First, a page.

Courtrooms ‘distressing’ for vulnerable child witnesses, Emma tells Parliament

July 4, 2014

130711 - Emma Lerwell Buck MP smallOn Tuesday (1 July) Emma asked the Minister for Criminal Justice, Damian Green, to do more to protect vulnerable child witnesses in Britain’s courtrooms.

Emma recently backed the NSPCC’s Order in Court campaign, which has highlighted how the intimidating nature of the court system can be confusing and frightening for young children called to give evidence.  They showed how young children faced ‘brutal’ cross-examination, and the emotional distress young people – including many victims – felt as a result.

NSPCC wants to see the Government do more to introduce remote sites for interviewing vulnerable witnesses away from the courtroom, as well as a requirement for barristers and lawyers who handle sexual abuse cases to have specialist training to make sure they deal with witnesses in an appropriate and sensitive way.

A leading Crown Court Judge, Judge Rook, also backed the NSPCC’s call, saying there should be a “gold standard” for advocates working on these cases.

Speaking at Justice Questions, Emma asked the Minister:

“Last month, Judge Rook argued that all advocates taking on sexual offence cases should be required to undertake specialist training, so that vulnerable witnesses are questioned in a fair and appropriate way. Does the Minister agree that this will protect witnesses, particularly children, from the distress of harsh cross-examination? Will he set out what discussions he has had with the Bar Standards Board on this issue?”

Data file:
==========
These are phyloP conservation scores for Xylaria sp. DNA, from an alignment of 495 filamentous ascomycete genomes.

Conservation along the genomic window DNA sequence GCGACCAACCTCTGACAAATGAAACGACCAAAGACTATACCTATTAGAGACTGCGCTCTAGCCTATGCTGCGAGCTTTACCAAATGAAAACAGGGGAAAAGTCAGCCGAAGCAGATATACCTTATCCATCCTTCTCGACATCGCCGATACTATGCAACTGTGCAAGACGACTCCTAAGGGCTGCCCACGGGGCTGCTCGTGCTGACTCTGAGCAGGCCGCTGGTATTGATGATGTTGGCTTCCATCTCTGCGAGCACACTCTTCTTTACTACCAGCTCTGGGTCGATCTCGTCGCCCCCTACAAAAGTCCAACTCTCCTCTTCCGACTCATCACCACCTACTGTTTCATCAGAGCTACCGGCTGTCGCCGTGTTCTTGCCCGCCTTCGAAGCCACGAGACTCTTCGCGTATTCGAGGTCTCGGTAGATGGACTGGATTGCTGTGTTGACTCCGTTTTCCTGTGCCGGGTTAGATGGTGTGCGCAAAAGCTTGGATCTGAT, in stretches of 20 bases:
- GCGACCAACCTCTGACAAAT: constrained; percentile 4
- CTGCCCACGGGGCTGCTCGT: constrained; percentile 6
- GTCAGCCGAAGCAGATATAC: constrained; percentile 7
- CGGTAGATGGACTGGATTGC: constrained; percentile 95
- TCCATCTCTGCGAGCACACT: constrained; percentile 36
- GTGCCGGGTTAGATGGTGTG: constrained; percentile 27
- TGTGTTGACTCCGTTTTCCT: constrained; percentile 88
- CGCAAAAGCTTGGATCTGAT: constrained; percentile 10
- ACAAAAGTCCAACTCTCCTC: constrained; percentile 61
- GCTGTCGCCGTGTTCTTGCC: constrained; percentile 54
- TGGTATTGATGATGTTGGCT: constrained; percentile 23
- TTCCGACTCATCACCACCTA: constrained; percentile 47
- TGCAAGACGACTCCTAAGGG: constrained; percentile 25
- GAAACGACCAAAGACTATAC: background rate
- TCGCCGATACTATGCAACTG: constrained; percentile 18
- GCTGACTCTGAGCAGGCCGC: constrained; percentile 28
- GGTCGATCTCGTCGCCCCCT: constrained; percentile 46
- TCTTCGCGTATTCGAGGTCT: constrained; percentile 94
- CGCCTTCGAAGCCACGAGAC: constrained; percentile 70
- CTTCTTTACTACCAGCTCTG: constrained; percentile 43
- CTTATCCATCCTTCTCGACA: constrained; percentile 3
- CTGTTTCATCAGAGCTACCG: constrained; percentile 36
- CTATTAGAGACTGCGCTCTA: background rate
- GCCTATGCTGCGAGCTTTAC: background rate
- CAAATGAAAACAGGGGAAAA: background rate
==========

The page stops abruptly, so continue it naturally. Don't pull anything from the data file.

Mr Green replied that there were “a number of interesting ideas” for protecting witnesses, and said the Government was piloting a scheme where witnesses’ interviews could be recorded before the trial itself so that “young, vulnerable witnesses do not have to go through the whole courtroom ordeal.”

However, he did not mention whether he supported the issue of specialist training, and Emma has followed up her question with a Written Question to the Minister asking him to confirm what meetings he has held with the Bar Standards Board.

You can read the official record of Emma’s question by clicking here.

Speaking after Questions, Emma said:

“The pilot scheme is a small step in the right direction, but this problem is bigger than the Minister realises.  For children the court process is incredibly frightening and the adult-centred justice system does not make any effort to accommodate them or make the experience less traumatic.  This is very upsetting for the children and affects the quality of evidence they are able to give.

“I will be pressing the Minister for a full answer, and asking him to back the NSPCC’s call for better training for lawyers and to introduce more remote sites so children can give evidence in an environment where they feel comfortable and safe.”

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